Year: 2017

Azure Disk Encryption and Azure Backup

If you are looking to use Azure Disk Encryption and Azure Backup you need to follow a couple of additional steps to the standard encryption procedure.

The offical documentation can be found below:

How it works

There are two types of encryption keys to consider.

  • BEK – Bit Locker Encryption Key
  • KEK – Key Encryption Key

The encryption service uses Key Vault to manage the secrets, to do this we need an application in Azure AD that has permissions (Set by a Key Vault Access Policy) to operate inside of Key Vault.

This is used if you are just using BEK or setting up KEK for Azure Backup support.

For KEK a Key must be imported or created in the Key Vault. You reference this key when running the commands.

Finally, the Backup Management Service needs permissions to access the Key Vault and the keys.

Image 1: Example of Secrets inside of Key Vault


Please note: You will need a Key Vault before you can complete this procedure. The Key Vault must be in the same region as the VM that will be encrypted.

1. Set up an Azure AD Application

In Azure Active Directory, select App registrations and create a new app registration. Enter a Name, select Web app / API and assign a sign-on URL (you will not use this so a default entry is adequate).

Image 2: App Registration in Azure Active Directory

Make a note of the Application ID and create and take note of the application Key. Please note that the Key will only be available to you after it is saved and only once on the page. After that it will be hidden.

2. Configure the permissions in the Key Vault for the new Azure AD Application

In the Key Vault set up an Access Policy for the new application.

Image 3: Setting up permissions in the Key Vault (an Access Policy)

Key Permissions need to be set to Wrap Key, Secret permissions to Set.

Image 4: Setting the Key Vault Access Policy for the Azure AD Application

3. Create a Key in Key Vault

This will be the key used to wrap the BEK, also known as the KEK

Image 5: Creating the KEK

4. Set permissions for the Backup Management Service

Select Access Policies and from the template select Azure Backup. The principal will be Backup Management Service.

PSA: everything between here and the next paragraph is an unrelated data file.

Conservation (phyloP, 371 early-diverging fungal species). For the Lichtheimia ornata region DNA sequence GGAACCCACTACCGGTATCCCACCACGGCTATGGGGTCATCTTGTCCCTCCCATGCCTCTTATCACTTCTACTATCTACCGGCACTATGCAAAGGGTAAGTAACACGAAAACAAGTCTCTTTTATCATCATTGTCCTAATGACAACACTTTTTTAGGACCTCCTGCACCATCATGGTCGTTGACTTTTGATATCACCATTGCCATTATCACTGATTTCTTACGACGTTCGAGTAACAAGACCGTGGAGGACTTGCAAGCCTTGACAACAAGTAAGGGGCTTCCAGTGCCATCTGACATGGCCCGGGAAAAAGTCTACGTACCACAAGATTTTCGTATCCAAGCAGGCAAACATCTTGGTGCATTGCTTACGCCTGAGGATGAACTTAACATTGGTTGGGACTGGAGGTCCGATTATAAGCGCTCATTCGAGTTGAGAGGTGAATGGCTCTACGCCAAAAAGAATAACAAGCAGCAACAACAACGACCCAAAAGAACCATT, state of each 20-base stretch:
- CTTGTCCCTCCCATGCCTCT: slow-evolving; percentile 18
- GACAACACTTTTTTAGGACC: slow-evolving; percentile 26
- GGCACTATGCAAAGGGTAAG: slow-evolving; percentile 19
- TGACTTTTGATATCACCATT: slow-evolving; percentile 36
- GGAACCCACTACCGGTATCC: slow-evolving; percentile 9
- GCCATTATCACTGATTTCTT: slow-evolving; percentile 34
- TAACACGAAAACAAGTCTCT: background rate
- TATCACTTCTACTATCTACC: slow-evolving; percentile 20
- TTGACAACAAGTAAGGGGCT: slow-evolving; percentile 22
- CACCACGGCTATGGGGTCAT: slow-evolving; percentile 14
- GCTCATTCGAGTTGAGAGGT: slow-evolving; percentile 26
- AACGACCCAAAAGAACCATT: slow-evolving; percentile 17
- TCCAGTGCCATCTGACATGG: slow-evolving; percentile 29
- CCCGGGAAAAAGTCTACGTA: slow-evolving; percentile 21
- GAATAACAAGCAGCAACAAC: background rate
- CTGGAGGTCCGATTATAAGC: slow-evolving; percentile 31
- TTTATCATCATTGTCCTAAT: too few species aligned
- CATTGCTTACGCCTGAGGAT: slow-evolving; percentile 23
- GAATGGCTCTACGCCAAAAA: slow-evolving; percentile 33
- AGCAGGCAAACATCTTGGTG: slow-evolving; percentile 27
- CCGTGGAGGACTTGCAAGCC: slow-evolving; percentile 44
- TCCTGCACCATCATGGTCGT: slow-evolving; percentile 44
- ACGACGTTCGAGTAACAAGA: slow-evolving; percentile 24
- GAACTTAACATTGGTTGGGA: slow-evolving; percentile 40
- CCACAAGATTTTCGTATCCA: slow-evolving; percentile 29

Image 6: Creating the Access Policy for the Backup Management Service

5. Check the Advanced access policies to enable access to Azure Disk Encryption for volume encryption.

Image 7: Setting the Advanced Access policies for Disk Encryption

PowerShell commands for an existing VM

subscriptionName = "SUBSCRIPTION NAME"


$VMName = "VM NAME"



$VaultName= "KEY VAULT NAME"

$keyName = "KEY NAME"

$keyEncryptionKeyUri = Get-AzureKeyVaultKey -VaultName $VaultName -KeyName $keyName

$KeyVault = Get-AzureRmKeyVault -VaultName $VaultName -ResourceGroupName $RGName

$DiskEncryptionKeyVaultUrl = $KeyVault.VaultUri

$KeyVaultResourceId = $KeyVault.ResourceId

Set-AzureRmVMDiskEncryptionExtension -ResourceGroupName $RGName -VMName $vmName -

AadClientID $AADClientID -AadClientSecret $AADClientSecret -

DiskEncryptionKeyVaultUrl $DiskEncryptionKeyVaultUrl -DiskEncryptionKeyVaultId

$KeyVaultResourceId -KeyEncryptionKeyUrl $keyEncryptionKeyUri.Id -

KeyEncryptionKeyVaultId $keyVaultResourceId

Disclaimer:  Please note although I work for Microsoft the information provided here does not represent an official Microsoft position and is provided as is.

Adding a Public IP to an Existing Azure ARM VM

If you are not running a jump host in your environment I find from time to time that I need to add a Public IP to a NIC and connect to my virtual machine.

PowerShell is by far the easiest way to complete this task. The small script below outlines how to do this.

# New-AzurePublicRmIAddress creates the new IP - Run this first. 

new-azurermpublicIPAddress -Name testip -ResourceGroupName wpbackup -AllocationMethod Static -Location "Southeast Asia"

# Set the variables but getting the properties you need 
$nic = Get-AzurermNetworkInterface -ResourceGroupName Nameof ResourceGroup -Name NameofNIC
$pip = Get-AzurermPublicIPAddress -ResourceGroupName wpbackup -Name testip